Christ and His apostles focused on taking the gospel message primarily to the Jews for 7 years (3-1/2 years during Jesus’ ministry and 3-1/2 years after), from 27 AD until the year 34 AD (v. 27) (Matt. 10:5-6). At the end of those seven years, Stephen preached a final, convincing sermon to the leaders of the Jewish nation, giving them one last chance to keep God’s everlasting covenant. After preaching, Steven looked up and saw Jesus in heaven (Acts 7:55). This enraged the Jewish leaders. They rejected the message (Acts 7:57-59) and stoned Stephen to death. After this, the apostles shifted their focus to the Gentiles (Acts 22:21). The 490 years (70 weeks), designated especially to the Jews, had come to an end. The Jews, while entitled to salvation just like everyone else (Rom. 11:23-24), lost their special privileges as a nation, and the responsibility of disseminating the truth to the world and caring for the growing body of believers was given to the Christian church (Matt. 21:33-45, Eph. 2:12,16, Rom. 9:6-8, Gal. 6:15-16).
The New Testament writers make it clear that God’s covenant promises are to be fulfilled to those who are part of Christ’s body/church. This group is often referred to as “Spiritual Israel” or the “Israel of God”. These are they which live according to the Spirit of God instead of their own selfish desires (Rom. 2:29). It’s not your lineage that’s important to God, it’s your decision for Christ that allows Him to count you as His child (Gal. 3:29).
|“and in the midst of the week he shall cause the sacrifice and the oblation to cease,” NASB: but in the middle of the week he will put a stop to sacrifice and grain offering;||
In the spring of 31 AD (precisely half way through, or in the midst of, week 69) Christ died on the cross. This occurred on the exact day of the Jewish Passover (14th day of the 1st month), perfectly fulfilling the symbolism of the feast. Jesus, identified as the innocent Lamb of God (John 1:29), eliminated the need for animal sacrifices, because His great sacrifice was what all the animal sacrifices foreshadowed. A visible sign emphasized this point at the moment Jesus died, as the veil in the Jewish temple was torn in half from top to bottom (Matt. 27:51).
Just as Jesus fulfilled the Passover on the exact day of the Jewish feast, He fulfills the remaining feasts on the exact day of the type. He was resurrected on the 16th day of the 1st month, fulfilling the symbolism of the Feast of Firstfruits and He poured out the Holy Spirit 50 days later on the 6th day of the 3rd month to fulfill the Feast of Weeks. In the same way, He began the judgment to cleanse the sanctuary (Dan. 8:14), which is a fulfillment of the Day of Atonement, on the 22nd day of the 7th month.
|“and for the overspreading of abominations he shall make it desolate,” NASB: “and on the wing of abominations will come one who makes desolate,”||
After the 70 weeks, Rome (“people of the prince that shall come” - v. 26) will spread abominations and desolations. This is referring to the same “abomination that maketh desolate” (Dan. 11:31, 12:11) and the “transgression of desolation” (Dan. 8:13) elsewhere in Daniel.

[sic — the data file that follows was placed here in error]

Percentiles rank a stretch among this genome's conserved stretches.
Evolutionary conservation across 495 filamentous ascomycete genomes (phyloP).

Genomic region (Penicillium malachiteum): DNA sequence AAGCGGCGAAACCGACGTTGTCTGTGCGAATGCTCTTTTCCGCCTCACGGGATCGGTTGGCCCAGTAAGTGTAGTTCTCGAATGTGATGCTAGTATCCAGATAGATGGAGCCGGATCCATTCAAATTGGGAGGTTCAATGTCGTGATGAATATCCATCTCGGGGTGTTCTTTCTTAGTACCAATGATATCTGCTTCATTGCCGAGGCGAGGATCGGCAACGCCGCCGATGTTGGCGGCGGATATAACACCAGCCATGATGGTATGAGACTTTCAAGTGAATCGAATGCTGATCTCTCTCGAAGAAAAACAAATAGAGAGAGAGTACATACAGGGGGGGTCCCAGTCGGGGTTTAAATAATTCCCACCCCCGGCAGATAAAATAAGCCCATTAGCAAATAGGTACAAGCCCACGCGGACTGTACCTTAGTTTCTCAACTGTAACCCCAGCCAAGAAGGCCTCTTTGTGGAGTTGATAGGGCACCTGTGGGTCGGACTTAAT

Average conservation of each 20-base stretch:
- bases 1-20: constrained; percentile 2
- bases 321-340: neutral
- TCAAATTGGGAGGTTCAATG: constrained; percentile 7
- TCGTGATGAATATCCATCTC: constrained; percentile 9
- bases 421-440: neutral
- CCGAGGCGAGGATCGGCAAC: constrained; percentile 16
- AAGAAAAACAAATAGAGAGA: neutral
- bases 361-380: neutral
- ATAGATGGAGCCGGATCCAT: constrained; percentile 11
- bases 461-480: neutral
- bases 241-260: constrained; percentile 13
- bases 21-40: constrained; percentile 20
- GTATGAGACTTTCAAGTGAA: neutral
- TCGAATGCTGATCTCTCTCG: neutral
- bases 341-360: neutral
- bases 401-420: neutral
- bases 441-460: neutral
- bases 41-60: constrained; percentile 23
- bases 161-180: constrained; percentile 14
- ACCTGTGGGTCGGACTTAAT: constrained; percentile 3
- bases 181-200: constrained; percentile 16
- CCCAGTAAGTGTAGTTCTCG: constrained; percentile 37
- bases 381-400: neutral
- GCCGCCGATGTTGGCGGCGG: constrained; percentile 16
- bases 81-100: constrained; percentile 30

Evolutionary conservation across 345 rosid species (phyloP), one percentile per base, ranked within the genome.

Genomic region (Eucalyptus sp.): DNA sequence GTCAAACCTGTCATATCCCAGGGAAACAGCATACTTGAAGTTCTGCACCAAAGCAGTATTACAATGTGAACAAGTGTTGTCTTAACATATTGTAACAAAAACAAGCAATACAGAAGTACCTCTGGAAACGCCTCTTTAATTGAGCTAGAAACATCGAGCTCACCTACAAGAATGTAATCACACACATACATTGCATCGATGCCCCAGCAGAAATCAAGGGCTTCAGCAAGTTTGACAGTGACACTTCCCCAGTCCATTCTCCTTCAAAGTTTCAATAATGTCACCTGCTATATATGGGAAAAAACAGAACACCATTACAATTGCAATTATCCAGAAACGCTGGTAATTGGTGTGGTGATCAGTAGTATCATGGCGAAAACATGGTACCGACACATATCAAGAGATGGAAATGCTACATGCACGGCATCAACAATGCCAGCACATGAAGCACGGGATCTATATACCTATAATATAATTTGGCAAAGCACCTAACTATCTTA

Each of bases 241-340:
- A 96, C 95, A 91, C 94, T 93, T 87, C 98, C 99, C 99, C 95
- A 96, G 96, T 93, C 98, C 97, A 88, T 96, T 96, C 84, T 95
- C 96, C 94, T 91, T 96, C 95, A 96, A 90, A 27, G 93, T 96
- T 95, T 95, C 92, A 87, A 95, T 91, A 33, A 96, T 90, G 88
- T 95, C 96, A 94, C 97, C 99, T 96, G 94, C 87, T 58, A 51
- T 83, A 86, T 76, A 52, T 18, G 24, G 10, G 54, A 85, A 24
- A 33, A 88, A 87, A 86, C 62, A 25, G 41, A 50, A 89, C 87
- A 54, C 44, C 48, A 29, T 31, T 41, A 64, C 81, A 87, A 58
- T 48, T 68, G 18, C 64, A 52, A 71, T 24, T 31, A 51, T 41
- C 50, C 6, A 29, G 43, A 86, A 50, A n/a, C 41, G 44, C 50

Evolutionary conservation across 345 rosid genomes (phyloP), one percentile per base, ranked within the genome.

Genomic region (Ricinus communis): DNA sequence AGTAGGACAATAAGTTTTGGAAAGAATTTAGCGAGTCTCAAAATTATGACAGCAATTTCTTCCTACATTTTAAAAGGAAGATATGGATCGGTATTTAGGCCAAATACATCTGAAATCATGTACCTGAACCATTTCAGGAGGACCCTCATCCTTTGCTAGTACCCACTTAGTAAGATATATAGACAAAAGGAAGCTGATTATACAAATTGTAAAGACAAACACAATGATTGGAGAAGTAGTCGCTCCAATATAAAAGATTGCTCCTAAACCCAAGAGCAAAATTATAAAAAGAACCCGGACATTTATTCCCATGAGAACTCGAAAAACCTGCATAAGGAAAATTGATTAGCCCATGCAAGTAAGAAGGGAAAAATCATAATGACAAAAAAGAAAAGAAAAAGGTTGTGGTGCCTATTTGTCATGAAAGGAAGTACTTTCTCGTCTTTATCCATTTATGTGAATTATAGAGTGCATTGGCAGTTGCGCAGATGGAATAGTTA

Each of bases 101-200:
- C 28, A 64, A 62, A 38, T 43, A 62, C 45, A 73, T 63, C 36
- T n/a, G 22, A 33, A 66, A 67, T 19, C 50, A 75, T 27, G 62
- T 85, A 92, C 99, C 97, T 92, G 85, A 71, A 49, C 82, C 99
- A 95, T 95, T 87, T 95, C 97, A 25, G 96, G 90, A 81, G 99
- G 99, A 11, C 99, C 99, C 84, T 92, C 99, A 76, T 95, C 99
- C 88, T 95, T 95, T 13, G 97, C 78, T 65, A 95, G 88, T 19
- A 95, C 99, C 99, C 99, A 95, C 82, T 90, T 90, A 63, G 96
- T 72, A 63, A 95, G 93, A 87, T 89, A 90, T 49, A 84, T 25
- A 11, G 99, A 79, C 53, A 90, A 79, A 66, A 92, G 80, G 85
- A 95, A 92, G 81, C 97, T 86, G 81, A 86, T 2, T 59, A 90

Jesus told the Jews that their temple was left to them desolate (Matt. 23:38). Their rejection of Jesus, shown over the course of many centuries and epitomized in His crucifixion, resulted in the lack of His presence in the temple, leaving it desolate. In this sense, Jesus and the Jews caused the temple to be desolate. However, Jesus identified the Roman armies as the abomination of desolation. The Romans crucified Christ, and continued on with the work of desolating the sanctuary and filling it with abominations. This was foretold elsewhere in Daniel and by Jesus Himself (Matt. 24:15, Luke 21:20, Dan. 8:13, 11:31, 12:11). The word translated to abominations means filthy, disgusting and idolatrous. It is something that interferes with the mediatorial work in the sanctuary. The Bible highlights two specific times when a desolation would occur. One, when the Roman military surrounded Jerusalem and desolated the earthly sanctuary in 70 AD, and two, when Divided Rome’s military powers “surrounded” the heavenly sanctuary and desolated it as state powers established the Papacy’s substitute mediatorial system (2 Thess. 2:3-4, Dan. 8:11-14, 11:31, 12:11) in place of Jesus' mediation in heaven. This began in 508 when Clovis of the Franks became the first official Christian Nicene King of divided Rome and integrated church officials into government.
|“even until the consummation, and that determined shall be poured upon the desolate” NASB: even until a complete destruction, one that is decreed, is poured out on the one who makes desolate.”||
The phrase “until the consummation” means “until the full end”. The NASB renders it “until a complete destruction”. Destruction is poured out, similar to the 7 plagues that are poured out and described as God’s wrath in Revelation 16:1. Those who cause the desolation and bring in abominations will eventually be destroyed. Since the Roman realm is the desolator, it will be the recipient of God’s wrath.
Note that the identity of “he” in the first half of verse 27 refers to Christ Himself, but the “he” in the last half of the verse refers to Rome (the prince that shall come). Notice how the NASB reads that the second “he” comes on the wings of abominations. Also, destruction is poured out on the one who makes the desolation. This last half of verse 27 wouldn’t then be referring to Jesus as the desolator or the one who is made desolate. Also, Jesus wouldn’t be “on the wings of abominations”. This is instead referring to the prince who is to come from verse 26. This is the same as the fierce king of Dan. 8:13 who we already know is tied to the transgression of desolation. The NIV translates Daniel 8:13 as “the rebellion that causes desolation.” Jesus certainly wouldn’t be part of a rebellion or identify with abominations. While Jesus was on earth He referred to the abomination of desolation as Roman armies, of which he had no part.